A Race To The Unexpexcted End

SINGAPORE will miss being a player in one of the more exciting Formula 1 series in recent years. For the second year running, the only night street race has been cancelled due to COVID-19.

The organisers of the Formula 1 Singapore Airlines Singapore Grand Prix called it off since it was unlikely that viewers would get a full experience. In other words, no concerts and support activities that would draw in the money-spending crowds. Singapore Airlines being a major sponsor is not in the best shape given the loss in revenue due to the pandemic travel restrictions imposed by the authorities.

Meanwhile, the race goes on elsewhere. And it’s been a big shoving match between Lewis Hamilton and Max Verstappen and their respective teams, Mercedes and Red Bull Racing.

The incident-packed race in Azerbaijan over the weekend has lots of lessons that we should heed.

Hamilton led for a while before pulling in for a pit stop that didn’t go as smoothly as it should have, handing the lead to Verstappen. Hamilton was in the chase for podium positions and points when Verstappen had a high-speed puncture in lap 46 of 51. He walked away but the race was red-flagged on lap 49, which forced a standing start for the remaining two laps.

Verstappen’s team mate Sergio Perez was first on the grid, followed by Hamilton, who must have been relishing the opportunity to take back the overall lead, now that Verstappen was out of the race.

At the restart, Hamilton was quick to take the lead, only to inadvertently hit a “magic” button in the car that locked up his wheels, sending him off the track. He eventually wound up last, sans points.

After all that frantic smash-and-grab racing, it’s status quo between the rivals.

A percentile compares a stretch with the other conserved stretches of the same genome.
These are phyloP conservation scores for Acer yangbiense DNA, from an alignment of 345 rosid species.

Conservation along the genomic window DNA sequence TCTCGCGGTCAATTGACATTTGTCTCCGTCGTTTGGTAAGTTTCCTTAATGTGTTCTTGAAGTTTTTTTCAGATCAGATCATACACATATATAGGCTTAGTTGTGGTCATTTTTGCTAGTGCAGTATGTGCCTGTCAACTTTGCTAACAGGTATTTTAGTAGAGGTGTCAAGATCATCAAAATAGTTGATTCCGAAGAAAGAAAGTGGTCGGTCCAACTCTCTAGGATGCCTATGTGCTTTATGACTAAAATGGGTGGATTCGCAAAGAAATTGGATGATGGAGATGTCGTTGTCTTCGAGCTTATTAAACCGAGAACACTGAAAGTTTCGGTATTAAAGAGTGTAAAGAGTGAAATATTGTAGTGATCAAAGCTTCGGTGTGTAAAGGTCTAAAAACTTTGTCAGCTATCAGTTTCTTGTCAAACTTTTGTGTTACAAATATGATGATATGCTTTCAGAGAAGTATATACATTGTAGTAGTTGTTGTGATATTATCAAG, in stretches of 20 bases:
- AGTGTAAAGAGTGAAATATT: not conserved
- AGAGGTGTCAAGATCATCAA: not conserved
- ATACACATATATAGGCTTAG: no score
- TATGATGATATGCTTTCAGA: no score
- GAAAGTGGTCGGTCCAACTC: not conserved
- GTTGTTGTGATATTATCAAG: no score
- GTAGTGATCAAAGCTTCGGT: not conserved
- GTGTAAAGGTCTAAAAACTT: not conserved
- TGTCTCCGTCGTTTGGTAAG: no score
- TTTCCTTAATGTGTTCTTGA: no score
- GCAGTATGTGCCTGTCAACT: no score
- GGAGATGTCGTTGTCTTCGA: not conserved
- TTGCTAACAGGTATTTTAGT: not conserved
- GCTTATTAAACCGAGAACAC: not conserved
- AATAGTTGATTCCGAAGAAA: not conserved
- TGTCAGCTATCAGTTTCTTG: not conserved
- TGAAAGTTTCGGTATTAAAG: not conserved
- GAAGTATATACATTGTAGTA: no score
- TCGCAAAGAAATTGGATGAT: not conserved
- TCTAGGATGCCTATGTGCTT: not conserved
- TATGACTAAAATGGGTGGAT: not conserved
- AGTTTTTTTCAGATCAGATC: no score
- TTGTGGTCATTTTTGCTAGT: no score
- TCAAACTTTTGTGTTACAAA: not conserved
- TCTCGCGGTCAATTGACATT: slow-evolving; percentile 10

1. Just because fortune smiles on you, don’t presume you’re going to gain from it. Hamilton must have thought lady luck was smiling down on him when Verstappen crashed out. But by his own error, Hamilton didn’t take advantage of the situation.
  2. There are competitors everywhere. Including yourself. Hamilton may have been in a fight with Verstappen and Perez, but ultimately made a hash of it himself.
  3. All is not necessarily lost. Verstappen must have been fuming when he suffered the flat that prematurely ended his race from a leading position. Hamilton, as his closest competitor, was set to take advantage of Verstappen’s plight by possibly winning the race and gaining a points advantage. But, as it turned out, karma did a quick drive-by and Hamilton lost out.
  4. Do we drop the race? Singapore will be weighing up the options when it comes to continuing this F1 series, which runs out at the end of the year. Will COVID-19 still be around to disrupt the race next year? Will the economy pick up to warrant the high cost of paying for this race? It may be a good way to bring people to the country to give tourism a shot in the arm. After so many months of travel restrictions, off-the-beaten-path destinations may have been the unwitting beneficiary. It may be good to remind people of Singapore’s attractions. Though shopping on Orchard Road is not necessarily going to be much of a draw, with retail suffering and online shopping booming. It’s time to explore new avenues.
  5. It isn’t over until the fat lady sings, or the chequered flag is waved. And expect the unexpected, which makes life more interesting.
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